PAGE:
What is Outpatient Joint Replacement?


Joint replacement, which is often the surgical treatment for end-stage hip and knee (and shoulder) osteoarthritis, is rapidly becoming one of the most commonly performed procedures in orthopedics. Osteoarthritis develops when cartilage (the “cushion” in the joint) wears away, which can eventually result in bones rubbing against each another. This can lead to joint pain and stiffness. If nonsurgical treatments, such as anti-inflammatory medications, physical therapy, and joint injections, do not provide adequate pain relief, joint replacement may be a viable option.

Advancements in perioperative pain management protocols, regional anesthesia, and less invasive surgical techniques have allowed earlier mobilization and accelerated recovery after joint replacement. This has led to the concept of performing outpatient joint replacement procedures. Outpatient joint replacement essentially involves having surgery in the morning and going home in the afternoon so that you sleep in the comfort of your own bed that night. Prior to going home, you will participate in physical therapy and demonstrate that you can walk and navigate stairs safely. Potential advantages of outpatient joint replacement include lower cost, improved health and comfort, faster recovery, and higher patient satisfaction.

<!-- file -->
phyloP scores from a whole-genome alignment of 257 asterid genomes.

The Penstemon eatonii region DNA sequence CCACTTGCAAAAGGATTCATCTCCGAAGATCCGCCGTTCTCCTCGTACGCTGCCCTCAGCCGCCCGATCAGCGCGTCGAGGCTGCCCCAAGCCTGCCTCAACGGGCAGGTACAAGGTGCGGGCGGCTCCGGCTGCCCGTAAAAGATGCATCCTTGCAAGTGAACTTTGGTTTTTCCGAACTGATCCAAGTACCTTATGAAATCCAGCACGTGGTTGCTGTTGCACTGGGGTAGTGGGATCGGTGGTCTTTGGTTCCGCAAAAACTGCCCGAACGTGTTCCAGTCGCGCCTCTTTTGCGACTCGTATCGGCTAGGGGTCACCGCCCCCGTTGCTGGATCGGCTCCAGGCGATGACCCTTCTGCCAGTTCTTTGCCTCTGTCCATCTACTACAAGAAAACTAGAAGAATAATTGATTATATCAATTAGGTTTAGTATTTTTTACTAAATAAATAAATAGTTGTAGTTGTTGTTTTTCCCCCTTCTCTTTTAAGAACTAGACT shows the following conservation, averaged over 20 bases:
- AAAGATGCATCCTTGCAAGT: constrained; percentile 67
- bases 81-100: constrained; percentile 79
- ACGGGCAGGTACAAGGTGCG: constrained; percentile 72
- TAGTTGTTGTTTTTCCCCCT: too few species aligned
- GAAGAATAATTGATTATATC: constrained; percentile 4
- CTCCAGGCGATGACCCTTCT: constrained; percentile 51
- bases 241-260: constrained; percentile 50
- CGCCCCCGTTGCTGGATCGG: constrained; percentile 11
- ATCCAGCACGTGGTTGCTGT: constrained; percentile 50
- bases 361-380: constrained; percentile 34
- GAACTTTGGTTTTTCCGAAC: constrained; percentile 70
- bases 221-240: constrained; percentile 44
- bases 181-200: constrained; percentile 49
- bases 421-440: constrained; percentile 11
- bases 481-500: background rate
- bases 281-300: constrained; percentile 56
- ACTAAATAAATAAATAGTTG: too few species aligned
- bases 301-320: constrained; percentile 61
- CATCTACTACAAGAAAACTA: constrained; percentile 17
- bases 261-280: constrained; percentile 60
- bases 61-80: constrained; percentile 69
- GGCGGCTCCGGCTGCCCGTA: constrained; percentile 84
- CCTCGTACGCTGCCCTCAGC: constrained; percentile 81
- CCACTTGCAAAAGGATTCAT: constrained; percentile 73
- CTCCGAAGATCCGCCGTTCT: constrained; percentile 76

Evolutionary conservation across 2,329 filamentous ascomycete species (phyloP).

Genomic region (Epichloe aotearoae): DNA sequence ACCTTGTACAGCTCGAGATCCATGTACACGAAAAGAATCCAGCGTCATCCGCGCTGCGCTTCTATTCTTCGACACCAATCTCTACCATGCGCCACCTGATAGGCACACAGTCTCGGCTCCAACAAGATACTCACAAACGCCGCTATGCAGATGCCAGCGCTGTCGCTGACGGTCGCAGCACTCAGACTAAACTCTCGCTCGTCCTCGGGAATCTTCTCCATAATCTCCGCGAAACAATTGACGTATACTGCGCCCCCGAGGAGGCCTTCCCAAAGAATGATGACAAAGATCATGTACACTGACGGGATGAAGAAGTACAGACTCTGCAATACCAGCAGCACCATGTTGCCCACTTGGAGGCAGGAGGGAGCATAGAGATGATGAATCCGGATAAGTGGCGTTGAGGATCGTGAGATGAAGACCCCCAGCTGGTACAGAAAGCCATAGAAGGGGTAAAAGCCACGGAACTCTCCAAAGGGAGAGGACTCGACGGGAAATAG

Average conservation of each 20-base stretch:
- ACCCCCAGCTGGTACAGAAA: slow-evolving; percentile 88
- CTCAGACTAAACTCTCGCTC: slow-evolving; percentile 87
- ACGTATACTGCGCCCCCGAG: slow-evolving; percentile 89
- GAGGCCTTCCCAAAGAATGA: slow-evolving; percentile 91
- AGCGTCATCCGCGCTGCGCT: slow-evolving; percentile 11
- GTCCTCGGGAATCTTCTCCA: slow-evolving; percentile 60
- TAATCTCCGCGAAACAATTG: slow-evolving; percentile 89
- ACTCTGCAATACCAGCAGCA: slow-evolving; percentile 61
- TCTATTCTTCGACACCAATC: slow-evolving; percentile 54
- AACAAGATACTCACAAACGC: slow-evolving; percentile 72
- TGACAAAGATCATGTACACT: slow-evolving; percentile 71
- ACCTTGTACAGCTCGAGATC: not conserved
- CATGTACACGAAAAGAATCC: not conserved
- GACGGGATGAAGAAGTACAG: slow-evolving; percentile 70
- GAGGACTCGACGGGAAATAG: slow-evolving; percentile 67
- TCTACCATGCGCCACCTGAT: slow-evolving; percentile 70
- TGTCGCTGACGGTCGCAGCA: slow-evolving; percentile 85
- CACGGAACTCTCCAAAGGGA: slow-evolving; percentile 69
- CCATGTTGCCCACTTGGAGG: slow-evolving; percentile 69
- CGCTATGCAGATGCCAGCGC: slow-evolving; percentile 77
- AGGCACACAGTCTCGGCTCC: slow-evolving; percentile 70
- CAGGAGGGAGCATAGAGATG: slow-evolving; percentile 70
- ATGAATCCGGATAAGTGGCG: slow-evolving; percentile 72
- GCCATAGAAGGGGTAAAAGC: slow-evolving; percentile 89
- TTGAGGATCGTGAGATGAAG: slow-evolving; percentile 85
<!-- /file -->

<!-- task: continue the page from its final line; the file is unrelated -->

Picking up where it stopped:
You may be asking yourself, “but is it safe?” Recent literature has demonstrated that outpatient joint replacement, when performed in appropriately selected patients, can be safe and effective. Retrospective analysis has demonstrated that outpatient joint replacement did not increase the risk for complications or readmissions. It is important to recognize, however, that not all patients are candidates for outpatient joint replacement. Patients with significant medical comorbidities, such as poorly-controlled diabetes, bleeding disorders, and higher ASA physical status (American Society of Anesthesiology), or those who do not have an at-home support system should consider surgery in the hospital setting as a precaution.

If you and your surgeon agree that you are a good candidate for outpatient joint replacement surgery, it is essential that you are ready for the day of surgery. Prepare your home before surgery by removing clutter or any potential obstacles in your path. Consider having hand rails installed, and plan your meals ahead of time. Obtain assistive equipment, such as a walker and grabber. In addition, prepare your body by performing pre-habilitation exercises to strengthen the surrounding musculature and by optimizing your diet to accelerate wound healing. Adequately preparing for surgery is essential to succeeding in the recovery process!

The benefits of outpatient joint replacement are reflected in its increasing popularity throughout the country. A recent study published from the Hospital for Special Surgery reported that outpatient hip and knee replacement surgery increased by an average of 16% and 11% each year between 2010 and 2017. In the wake of the COVID-19 pandemic, these rates are likely to rise further.